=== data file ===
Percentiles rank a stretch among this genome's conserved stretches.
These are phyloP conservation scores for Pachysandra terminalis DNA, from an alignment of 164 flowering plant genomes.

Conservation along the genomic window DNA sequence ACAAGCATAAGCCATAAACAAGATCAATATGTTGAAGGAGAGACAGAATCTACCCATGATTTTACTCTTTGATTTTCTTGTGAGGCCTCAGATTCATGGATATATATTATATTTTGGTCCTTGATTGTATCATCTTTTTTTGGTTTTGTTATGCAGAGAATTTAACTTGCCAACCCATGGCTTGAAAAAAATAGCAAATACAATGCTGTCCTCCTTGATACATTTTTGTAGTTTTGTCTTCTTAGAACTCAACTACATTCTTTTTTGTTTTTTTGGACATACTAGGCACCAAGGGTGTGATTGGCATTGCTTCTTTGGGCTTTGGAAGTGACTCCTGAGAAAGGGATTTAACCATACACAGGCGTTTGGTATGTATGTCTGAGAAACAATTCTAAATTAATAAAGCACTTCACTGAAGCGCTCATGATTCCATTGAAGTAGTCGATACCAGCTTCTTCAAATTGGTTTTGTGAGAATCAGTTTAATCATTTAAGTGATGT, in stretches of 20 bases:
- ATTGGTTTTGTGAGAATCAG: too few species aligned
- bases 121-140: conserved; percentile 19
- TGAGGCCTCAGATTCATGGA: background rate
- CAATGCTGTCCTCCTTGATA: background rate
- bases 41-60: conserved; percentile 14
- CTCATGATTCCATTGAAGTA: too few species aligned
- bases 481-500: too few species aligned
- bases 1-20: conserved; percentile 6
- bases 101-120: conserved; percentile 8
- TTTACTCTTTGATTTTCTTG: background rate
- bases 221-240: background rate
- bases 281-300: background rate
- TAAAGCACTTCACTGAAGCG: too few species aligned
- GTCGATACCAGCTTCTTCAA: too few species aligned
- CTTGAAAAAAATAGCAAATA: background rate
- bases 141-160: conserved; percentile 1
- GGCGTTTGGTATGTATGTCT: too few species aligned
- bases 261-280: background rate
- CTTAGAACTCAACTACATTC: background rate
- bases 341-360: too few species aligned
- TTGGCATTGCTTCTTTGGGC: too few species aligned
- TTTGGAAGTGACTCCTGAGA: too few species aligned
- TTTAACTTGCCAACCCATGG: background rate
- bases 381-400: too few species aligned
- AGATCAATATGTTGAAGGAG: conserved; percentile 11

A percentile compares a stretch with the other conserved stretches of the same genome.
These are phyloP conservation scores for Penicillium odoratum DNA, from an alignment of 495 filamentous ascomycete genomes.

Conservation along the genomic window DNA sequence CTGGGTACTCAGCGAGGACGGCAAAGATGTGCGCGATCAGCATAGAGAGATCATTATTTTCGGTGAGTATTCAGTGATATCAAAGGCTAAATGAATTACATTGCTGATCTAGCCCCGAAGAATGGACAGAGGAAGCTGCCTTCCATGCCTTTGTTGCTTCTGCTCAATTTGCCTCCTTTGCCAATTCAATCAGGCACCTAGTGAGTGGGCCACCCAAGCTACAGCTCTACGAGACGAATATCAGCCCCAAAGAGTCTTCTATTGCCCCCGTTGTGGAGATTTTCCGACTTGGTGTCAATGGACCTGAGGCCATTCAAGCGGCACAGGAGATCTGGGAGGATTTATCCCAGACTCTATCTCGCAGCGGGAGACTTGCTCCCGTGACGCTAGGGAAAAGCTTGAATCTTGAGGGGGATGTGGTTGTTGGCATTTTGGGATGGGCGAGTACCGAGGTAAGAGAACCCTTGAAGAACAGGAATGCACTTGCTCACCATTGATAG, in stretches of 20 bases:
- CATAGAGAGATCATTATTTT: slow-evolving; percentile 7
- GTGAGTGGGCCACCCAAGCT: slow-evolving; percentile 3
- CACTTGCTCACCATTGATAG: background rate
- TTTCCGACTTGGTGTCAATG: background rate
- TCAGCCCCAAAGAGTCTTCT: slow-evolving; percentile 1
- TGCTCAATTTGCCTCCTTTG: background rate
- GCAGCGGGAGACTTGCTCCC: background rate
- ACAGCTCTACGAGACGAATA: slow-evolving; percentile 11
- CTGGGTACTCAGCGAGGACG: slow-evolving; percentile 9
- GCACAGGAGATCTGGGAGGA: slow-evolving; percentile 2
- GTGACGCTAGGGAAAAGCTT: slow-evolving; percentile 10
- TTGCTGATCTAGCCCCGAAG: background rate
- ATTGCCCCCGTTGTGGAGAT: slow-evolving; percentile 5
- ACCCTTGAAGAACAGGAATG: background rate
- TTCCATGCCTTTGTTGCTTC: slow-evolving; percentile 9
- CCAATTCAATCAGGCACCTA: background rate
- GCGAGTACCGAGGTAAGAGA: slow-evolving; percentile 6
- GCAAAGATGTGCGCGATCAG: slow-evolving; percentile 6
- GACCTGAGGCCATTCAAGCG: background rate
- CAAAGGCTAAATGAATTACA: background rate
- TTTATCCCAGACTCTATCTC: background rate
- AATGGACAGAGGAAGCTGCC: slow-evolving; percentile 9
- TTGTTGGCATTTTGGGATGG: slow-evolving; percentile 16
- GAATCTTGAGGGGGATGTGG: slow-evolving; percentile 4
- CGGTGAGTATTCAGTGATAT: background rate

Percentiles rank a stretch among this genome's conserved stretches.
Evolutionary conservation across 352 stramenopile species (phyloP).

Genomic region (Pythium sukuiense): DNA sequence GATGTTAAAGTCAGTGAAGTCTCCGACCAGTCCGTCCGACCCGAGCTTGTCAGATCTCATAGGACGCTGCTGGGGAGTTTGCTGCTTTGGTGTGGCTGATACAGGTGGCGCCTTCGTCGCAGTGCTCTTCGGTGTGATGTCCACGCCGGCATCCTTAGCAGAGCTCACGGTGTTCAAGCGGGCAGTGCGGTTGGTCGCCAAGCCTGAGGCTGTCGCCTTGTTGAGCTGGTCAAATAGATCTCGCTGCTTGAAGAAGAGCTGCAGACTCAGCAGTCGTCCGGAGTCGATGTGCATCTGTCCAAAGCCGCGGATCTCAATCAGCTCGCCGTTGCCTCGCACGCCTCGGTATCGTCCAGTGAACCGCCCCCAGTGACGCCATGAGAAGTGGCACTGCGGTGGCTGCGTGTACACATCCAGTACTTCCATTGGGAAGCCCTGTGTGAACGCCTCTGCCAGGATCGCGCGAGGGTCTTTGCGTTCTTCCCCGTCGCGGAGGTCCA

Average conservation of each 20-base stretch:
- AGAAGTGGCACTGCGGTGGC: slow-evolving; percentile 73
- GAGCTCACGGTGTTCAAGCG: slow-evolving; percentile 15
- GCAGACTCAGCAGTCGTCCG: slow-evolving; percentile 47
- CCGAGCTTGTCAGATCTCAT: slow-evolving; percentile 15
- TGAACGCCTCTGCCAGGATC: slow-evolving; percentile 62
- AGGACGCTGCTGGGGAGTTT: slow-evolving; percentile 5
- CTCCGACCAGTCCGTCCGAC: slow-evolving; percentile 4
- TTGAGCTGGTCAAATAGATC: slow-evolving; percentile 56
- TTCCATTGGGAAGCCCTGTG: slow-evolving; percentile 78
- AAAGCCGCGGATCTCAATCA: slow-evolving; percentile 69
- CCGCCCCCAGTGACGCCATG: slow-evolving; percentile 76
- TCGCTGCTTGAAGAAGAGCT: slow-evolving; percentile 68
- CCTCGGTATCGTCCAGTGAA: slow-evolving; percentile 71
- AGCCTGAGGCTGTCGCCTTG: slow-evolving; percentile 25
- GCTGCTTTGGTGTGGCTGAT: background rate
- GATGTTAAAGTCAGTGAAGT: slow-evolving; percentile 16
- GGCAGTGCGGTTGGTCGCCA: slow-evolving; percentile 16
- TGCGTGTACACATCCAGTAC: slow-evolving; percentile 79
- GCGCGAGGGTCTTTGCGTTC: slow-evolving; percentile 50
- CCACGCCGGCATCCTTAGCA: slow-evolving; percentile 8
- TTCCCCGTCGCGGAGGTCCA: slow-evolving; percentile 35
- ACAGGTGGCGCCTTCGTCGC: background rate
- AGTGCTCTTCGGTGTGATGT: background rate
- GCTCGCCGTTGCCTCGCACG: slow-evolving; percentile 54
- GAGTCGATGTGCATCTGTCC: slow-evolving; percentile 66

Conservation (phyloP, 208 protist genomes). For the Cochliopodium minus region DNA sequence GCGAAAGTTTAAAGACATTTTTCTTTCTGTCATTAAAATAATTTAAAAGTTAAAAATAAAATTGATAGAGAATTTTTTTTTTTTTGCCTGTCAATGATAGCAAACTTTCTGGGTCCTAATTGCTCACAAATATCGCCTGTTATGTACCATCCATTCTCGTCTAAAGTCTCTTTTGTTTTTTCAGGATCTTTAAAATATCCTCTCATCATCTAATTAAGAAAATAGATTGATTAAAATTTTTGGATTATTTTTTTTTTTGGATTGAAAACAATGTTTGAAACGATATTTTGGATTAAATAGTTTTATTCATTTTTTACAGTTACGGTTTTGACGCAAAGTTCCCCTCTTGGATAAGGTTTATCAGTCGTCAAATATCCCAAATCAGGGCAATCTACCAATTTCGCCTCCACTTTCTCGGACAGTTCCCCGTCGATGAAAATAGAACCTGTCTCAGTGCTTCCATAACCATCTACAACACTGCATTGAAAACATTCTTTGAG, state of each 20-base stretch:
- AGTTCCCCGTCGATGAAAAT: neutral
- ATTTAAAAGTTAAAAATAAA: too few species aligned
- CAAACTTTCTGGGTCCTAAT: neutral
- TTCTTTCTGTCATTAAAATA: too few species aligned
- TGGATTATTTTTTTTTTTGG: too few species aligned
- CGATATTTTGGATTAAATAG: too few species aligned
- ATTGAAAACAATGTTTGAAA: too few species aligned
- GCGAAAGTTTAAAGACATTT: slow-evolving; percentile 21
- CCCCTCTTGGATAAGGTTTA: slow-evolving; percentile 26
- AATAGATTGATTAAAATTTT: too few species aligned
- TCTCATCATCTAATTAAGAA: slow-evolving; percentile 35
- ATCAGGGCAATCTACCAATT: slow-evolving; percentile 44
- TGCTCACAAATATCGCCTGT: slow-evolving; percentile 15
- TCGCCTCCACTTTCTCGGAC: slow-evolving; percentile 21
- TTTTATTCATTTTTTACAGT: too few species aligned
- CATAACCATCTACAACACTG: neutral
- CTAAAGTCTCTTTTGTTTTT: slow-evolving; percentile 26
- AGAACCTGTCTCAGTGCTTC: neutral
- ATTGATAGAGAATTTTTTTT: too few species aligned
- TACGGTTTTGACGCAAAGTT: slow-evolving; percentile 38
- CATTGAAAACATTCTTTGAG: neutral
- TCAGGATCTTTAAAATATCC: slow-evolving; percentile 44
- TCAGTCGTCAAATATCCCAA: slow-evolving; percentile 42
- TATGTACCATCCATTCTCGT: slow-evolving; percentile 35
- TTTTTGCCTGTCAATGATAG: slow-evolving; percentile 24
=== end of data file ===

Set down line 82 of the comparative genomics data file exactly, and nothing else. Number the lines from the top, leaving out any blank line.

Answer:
- ACAGGTGGCGCCTTCGTCGC: background rate